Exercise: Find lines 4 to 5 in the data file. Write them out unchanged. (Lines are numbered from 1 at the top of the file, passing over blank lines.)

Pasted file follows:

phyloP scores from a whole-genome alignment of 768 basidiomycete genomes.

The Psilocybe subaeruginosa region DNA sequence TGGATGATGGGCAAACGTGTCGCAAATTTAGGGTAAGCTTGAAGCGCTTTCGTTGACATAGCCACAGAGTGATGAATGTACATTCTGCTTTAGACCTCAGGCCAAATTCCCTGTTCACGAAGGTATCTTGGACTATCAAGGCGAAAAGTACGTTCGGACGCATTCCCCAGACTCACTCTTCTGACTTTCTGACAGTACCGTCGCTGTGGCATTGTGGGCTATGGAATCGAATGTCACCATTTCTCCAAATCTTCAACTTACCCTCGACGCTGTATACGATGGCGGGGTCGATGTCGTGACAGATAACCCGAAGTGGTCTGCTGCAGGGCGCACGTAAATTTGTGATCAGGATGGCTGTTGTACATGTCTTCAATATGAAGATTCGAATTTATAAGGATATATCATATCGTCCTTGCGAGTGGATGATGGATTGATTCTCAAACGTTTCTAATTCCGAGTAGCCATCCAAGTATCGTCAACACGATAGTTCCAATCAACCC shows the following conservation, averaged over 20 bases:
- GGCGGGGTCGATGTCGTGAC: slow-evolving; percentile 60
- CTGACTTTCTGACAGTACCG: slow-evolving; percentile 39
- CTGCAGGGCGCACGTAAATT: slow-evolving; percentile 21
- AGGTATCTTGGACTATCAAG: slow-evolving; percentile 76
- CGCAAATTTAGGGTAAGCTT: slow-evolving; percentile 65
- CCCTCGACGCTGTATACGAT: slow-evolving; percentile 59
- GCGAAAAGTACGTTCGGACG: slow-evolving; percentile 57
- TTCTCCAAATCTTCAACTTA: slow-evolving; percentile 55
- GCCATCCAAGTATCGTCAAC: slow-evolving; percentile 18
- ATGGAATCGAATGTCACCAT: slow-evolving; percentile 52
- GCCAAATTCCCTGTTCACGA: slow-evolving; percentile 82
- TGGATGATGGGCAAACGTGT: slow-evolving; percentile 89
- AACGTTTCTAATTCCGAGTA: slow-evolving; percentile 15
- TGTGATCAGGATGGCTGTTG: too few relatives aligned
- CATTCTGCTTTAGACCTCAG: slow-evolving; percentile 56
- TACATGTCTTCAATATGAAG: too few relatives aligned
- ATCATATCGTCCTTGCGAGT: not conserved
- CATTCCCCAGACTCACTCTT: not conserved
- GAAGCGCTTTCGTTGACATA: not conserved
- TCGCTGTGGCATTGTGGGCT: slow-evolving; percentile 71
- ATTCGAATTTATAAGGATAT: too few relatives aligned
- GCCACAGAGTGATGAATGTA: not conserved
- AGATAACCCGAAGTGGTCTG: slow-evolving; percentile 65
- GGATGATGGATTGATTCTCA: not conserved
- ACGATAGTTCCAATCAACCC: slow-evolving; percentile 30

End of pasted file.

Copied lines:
- CTGACTTTCTGACAGTACCG: slow-evolving; percentile 39
- CTGCAGGGCGCACGTAAATT: slow-evolving; percentile 21